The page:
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Characterization of organic matter from natural waters using tetramethylammonium hydroxide thermochemolysis GC-MS

350 210 Stroud Water Research Center

Frazier, S.W., K.O. Nowack, K.M. Goins, F.S. Cannon, L.A. Kaplan, and P.G. Hatcher. 2003. Journal of Analytical and Applied Pyrolysis 70:99–128.

doi: 10.1016/S0165-2370(02)00098-0

Abstract

The tetramethylammonium hydroxide (TMAH) thermochemolysis method was recently introduced for the qualitative characterization of organic matter from natural waters (NOM). Such characterizations were usually of a qualitative nature, and any semiquantitative assessments of individual compounds were often achieved by measuring relative areas and assuming unity as a response factor. In this paper we evaluate the quantitative measurement of many identified products characteristic of lignin and NOM using an internal standard approach. The relative standard deviation for most quantified compounds was between 1 and 10%. Four NOM samples, isolated by low-temperature, low-pressure evaporation and freeze-drying, were collected from temperate as well as tropical climates. Large variations were found between samples with respect to the distribution of compounds such as fatty acids, lignin-derived compounds, carbohydrate-derived compounds, and protein-derived compounds. We quantified most lignin-derived and aromatic TMAH products as well as fatty acids (as their methyl esters, FAME) that were found in this set of NOM samples. The contribution of lignin-derived compounds to the total quantified TMAH product distribution in these four samples varied between 21 and 35%. The contribution of FAMEs ranged from 32 to 51% whereas the contribution from non-lignin aromatic compounds was 24–32%. TMAH thermochemolysis potentially provides significant information about NOM sources, compared with other degradative techniques, since both lignin-derived compounds and lipids can be quantitatively and simultaneously investigated.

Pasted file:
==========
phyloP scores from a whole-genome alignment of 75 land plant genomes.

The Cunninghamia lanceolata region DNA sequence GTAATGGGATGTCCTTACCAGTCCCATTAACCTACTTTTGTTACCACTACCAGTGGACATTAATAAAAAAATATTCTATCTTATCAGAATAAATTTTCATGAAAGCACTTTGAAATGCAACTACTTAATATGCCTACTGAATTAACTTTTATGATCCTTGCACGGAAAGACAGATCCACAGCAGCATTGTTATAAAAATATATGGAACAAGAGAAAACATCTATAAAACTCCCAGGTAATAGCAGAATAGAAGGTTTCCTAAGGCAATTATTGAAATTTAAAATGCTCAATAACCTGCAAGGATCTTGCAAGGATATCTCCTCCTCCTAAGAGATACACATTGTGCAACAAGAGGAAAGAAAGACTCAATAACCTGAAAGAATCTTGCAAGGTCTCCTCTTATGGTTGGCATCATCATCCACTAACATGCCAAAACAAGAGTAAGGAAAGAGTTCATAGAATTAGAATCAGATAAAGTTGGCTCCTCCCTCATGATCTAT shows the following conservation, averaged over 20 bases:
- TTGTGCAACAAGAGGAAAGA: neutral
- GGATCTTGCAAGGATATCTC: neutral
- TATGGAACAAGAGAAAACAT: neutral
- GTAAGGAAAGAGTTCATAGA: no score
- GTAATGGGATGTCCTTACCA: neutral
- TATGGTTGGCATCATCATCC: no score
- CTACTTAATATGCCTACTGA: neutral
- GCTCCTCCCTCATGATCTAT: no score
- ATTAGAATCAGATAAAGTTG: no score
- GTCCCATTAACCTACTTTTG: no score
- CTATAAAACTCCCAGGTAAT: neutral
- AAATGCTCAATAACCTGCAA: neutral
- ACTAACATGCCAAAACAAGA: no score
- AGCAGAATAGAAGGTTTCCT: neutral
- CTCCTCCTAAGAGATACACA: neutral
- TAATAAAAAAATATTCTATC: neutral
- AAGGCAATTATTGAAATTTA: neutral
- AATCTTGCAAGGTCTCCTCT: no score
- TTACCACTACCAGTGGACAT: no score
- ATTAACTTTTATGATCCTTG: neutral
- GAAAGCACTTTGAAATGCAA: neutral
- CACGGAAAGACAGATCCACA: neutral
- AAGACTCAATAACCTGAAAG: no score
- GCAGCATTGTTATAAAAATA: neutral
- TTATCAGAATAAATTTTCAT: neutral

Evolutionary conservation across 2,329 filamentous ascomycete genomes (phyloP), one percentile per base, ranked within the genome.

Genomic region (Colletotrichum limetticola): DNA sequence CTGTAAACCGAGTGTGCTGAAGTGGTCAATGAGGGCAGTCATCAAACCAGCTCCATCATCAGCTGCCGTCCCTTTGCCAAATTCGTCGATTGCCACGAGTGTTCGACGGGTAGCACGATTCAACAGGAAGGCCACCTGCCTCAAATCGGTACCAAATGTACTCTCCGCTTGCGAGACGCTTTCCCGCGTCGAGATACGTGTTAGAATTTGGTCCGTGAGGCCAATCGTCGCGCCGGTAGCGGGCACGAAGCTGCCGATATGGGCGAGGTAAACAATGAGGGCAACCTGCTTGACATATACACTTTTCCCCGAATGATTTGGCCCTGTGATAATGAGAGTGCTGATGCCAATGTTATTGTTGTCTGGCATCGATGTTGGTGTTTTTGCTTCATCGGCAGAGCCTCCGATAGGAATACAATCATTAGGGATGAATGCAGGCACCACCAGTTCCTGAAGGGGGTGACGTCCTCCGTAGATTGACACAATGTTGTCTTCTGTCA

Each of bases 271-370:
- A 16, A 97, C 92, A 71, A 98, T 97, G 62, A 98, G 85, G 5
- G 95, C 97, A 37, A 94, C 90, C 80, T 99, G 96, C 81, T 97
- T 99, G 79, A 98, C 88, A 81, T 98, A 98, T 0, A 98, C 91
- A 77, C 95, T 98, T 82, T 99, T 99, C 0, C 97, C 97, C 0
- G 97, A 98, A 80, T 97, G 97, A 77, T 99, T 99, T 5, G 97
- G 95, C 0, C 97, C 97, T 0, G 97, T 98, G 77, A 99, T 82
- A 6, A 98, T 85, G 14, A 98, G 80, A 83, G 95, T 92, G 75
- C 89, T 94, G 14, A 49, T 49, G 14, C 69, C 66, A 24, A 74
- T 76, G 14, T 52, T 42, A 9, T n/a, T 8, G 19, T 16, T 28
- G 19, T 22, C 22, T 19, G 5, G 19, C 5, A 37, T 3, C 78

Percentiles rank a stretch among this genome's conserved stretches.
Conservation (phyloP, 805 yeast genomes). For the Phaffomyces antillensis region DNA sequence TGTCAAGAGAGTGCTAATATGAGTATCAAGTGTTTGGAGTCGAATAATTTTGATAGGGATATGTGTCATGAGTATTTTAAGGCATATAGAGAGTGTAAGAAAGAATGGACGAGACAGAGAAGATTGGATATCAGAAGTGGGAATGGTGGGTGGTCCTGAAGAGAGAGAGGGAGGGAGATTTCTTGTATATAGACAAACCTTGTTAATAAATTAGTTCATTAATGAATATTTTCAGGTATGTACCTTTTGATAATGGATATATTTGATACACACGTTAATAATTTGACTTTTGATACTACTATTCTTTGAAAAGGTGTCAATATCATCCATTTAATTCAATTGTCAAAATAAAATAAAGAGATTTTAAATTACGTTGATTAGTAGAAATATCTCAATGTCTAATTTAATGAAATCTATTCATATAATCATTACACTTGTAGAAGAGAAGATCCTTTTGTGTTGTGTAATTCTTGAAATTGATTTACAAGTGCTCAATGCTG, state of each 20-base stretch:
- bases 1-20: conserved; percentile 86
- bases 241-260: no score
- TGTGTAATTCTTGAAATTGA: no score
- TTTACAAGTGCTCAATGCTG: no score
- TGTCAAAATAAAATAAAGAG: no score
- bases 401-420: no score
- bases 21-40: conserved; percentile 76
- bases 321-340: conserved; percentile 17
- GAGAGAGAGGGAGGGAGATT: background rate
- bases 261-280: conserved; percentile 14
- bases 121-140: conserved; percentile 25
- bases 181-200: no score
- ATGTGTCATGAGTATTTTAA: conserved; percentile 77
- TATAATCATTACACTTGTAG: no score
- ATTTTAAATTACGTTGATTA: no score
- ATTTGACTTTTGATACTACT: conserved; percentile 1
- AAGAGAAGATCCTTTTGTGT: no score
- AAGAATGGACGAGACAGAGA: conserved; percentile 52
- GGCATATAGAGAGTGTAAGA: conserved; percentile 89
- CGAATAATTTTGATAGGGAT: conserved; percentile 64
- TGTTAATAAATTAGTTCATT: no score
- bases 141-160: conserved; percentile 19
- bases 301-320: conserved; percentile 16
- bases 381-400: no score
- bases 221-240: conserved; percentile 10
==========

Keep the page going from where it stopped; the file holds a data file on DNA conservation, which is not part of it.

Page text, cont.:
Funding

NSF Award No. DEB-0096276. Title: LTREB: Stream ecosystem structure and function within a maturing deciduous forest. Duration: August 1998–July 2003.

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